Useful Sites








Google Scholar







This page lists sites which can really help.

GMail and GDocs allow you to create an account, if you have not got one already.  You will automatically get GDocs when you have an account - and that gives you access to all sorts of goodies.   For example, you get a word processor, spreadsheet and presentation software as well as about 30 other products.  A really useful extra is Google's Translate tool.   Video

Wikipedia gets a bad press because there are errors.  However, it is an excellent place from which to jump off into more detailed and informative sites.  Wikipedia does give a very good overview.   Video

YouTube does not only do music videos.  Some people prefer to see and listen to others explaining how something works.  Whatever your problem, there is always someone willing to explain the answer in just the way that makes sense to you ... but you may have to try a few before you find that one.   Video

Evernote is a superb site and it's free.  It allows you to store notes on anything using a laptop, tablet or mobile phone.   For example, you might take notes in class or take a photo of the board or even record a discusssion.   All of this is the automatically available on any other device.  So you might take notes and photos using your mobile and then have these available on your PC at home or the one in the lab via the web site.   Video

Trello allows you to plan a complex project involving several people and many stages/areas.  You will need to complete group coursework and organising the others can be like herding cats.  You can use Trello to assign tasks to people and then colour code the tasks to show the types of activities (research, interviewing, writing up, etc.  The site allows you to share these plans with others and can be used on any web-enabled device (e.g. PC or smart phone).   Video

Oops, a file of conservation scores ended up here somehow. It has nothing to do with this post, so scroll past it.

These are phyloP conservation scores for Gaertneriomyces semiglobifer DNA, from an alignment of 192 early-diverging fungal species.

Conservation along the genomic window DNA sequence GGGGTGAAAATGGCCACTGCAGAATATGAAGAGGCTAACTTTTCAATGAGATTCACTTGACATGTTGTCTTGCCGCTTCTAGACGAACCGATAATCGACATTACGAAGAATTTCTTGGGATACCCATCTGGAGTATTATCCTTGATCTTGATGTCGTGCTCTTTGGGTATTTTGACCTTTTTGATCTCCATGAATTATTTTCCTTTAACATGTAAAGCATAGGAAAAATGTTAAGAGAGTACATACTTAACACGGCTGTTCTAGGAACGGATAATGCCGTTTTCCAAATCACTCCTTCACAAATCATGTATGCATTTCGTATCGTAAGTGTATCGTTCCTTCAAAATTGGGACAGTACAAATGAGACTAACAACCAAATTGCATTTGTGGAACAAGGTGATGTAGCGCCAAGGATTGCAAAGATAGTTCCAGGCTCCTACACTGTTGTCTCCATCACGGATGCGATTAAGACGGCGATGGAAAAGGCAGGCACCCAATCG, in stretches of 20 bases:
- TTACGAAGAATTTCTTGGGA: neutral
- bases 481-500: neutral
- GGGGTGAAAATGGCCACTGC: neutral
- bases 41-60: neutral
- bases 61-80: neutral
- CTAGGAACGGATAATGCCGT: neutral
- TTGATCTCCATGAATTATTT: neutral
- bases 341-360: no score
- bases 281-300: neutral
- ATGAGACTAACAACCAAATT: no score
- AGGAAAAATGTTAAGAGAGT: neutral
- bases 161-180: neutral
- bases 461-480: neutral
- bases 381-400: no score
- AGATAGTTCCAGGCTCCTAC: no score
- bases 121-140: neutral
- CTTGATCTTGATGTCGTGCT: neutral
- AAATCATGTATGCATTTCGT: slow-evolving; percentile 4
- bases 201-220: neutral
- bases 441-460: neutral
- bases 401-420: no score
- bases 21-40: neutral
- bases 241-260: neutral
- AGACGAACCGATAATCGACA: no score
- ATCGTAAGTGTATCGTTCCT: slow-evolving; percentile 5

MindMup is a mind mapping tool.  Failure to plan is planning to fail.  Therefore, planning how you are going to create your coursework will get you more marks.  Rather than start with a piece of paper or a word processor, start with a mind map.  Then throw everything in, all your ideas in any order.   You only worry about the order once you are happy to start creating the coursework.  You will probably then find things you have missed and can add them in as you go.  Logical coursework gets more marks.   Video

Google Scholar takes a little bit of effort.  However, when you get there it is well worth it.  You can access the original work of the people who created the things you are studying.  For example, if you are learning about databases then you might like to have a look at the original work by Ted Codd.  He was the one who invented relational databases.  Go to Google scholar, type in E.F. Codd and you will be able to download his original paper - quoting sensibly from that is sure to get you extra marks. Video

Search engines are useful if you are looking specific information, for example, the population of Upper Volta.  You should not restrict yourself to just the first few items.  It is also helpful to go to later pages to get a better understanding.  There are search engines in a variety of languages.  You should also be aware that different search engines will return different results, so you may find something that is more applicable in a search engine other that Google.   Video